The Queen of England famously challenged the economists to explain why they didn’t see the approach of the Global Financial Crisis. It is not clear that anyone provided an answer although the Austrians would claim that they did better than most but their voice was too small to be heard. There is another episode which would have raised the Queen’s eyebrows. This was the dismal performance of most economists who wrote about the progress of the Soviet economy during the Cold War. This is described by Levy and Peart in a new book Escape from Democracy: The Role of Experts and the Public in Economic Policy.
Most commentators thought that the Soviet economy was doing very well, with some exceptions such as Warren Nutter. The outstanding optimist was Paul Samuelson who predicted in successive editions of his best-selling textbook that the Soviets would match the US GNP per capita by the turn of the century and most likely earlier. Levy and Peart’s Table 6.2 shows the sequence of Samuelson’s prediction from 1961 to 1980 with the best case for the Soviet overtaking time, the worst case, and the ratio of the initial US:USSR GDP per capita in the year of each new edition.
The “best case” Soviet overtaking times ranged from 23 years in 1961 to 22 years in 1980. The “worst case” numbers ranged from 36 years to 32 over the same period. It is surprising to see that in 1980 the USSR was only four years out from the optimistic forecast of the overtaking time, but the predicted overtaking time was still 22 years ahead. It is difficult to see how Samuelson’s optimism survived his own figures because in addition to the numbers cited above the ratio of US:Soviet GDP per capita only changed from 100:50 in 1961 to 100:55 in 1980.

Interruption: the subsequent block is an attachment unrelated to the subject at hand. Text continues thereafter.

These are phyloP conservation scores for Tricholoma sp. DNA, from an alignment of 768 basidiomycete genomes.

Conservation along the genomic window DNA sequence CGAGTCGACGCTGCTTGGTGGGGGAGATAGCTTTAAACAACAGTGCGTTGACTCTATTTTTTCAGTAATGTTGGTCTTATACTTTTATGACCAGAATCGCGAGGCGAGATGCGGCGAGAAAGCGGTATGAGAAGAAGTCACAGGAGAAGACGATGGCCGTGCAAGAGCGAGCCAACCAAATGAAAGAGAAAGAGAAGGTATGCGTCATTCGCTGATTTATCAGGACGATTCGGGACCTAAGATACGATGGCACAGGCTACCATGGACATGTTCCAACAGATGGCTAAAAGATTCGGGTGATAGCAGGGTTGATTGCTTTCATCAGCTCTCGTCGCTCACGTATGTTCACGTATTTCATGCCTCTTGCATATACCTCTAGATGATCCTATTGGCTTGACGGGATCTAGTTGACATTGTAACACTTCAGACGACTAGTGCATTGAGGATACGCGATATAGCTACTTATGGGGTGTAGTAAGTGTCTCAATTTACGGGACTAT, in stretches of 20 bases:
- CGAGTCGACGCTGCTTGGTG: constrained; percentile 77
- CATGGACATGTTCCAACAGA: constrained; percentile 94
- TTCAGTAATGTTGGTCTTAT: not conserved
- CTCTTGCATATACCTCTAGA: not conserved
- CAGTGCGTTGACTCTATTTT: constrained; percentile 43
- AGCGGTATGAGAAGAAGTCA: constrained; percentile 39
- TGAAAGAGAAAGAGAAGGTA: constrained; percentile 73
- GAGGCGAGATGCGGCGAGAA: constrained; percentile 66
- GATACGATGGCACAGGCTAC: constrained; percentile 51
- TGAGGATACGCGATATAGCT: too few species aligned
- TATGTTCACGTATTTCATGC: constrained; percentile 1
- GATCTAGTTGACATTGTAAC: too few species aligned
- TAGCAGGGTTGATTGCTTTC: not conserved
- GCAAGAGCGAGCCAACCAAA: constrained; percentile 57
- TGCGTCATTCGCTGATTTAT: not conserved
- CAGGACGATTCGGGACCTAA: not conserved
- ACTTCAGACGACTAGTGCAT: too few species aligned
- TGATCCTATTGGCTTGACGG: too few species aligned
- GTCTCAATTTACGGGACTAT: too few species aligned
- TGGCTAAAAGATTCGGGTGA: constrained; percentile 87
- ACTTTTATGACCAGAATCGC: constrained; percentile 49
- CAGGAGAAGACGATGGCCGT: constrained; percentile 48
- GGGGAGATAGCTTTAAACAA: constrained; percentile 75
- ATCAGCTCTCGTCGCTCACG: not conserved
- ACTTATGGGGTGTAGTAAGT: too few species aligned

Commentators might have been more careful in the light of observations by astute travellers. Bryan Magee visited extensively in Marxist countries during his time with the leading British weekly TV news program and he wrote that he had difficulty persuading even his conservative friends of the extent of squalor (and repression) that he observed behind the Iron Curtain.
It was much the same with US estimates of the number of intercontinental ballistic missiles in the Soviet arsenal. Alan Carlin reported on work in the RAND corporation in 1959 when the US Air Force claimed that the Soviets could have hundreds of ICBMs, the CIA estimated about a dozen and later it transpired that the actual number was four (Carlin in Environmentalism Gone Mad).
Levy and Peart attribute Samuelson’s misplaced optimism regarding the Soviet economic performance to his adoption of the production possibility frontier (PPF) approach which is a curve of economic output on the assumption that all inputs are used efficiently. This approach is blind to historical and institutional factors. It is described as a “thin” approach as opposed to a “thick” approach which takes account of social and institutional factors such as the rule of law (or its absence), property rights and the moral framework which helps or hinders cooperative trading and business practices.
After the Fall of the Wall Karl Popper wrote a foreword to a Russian edition of The Open Society and Its Enemies. Popper was no economist but he was onto something when he suggested that economic reforms in the direction of a free market would not work without the Rule of Law. Given the absence of the rule of law (and a moral framework) for several generations in Russia he suggested a transplant of the French or German legal codes, supported by training in France or Germany for legal officers.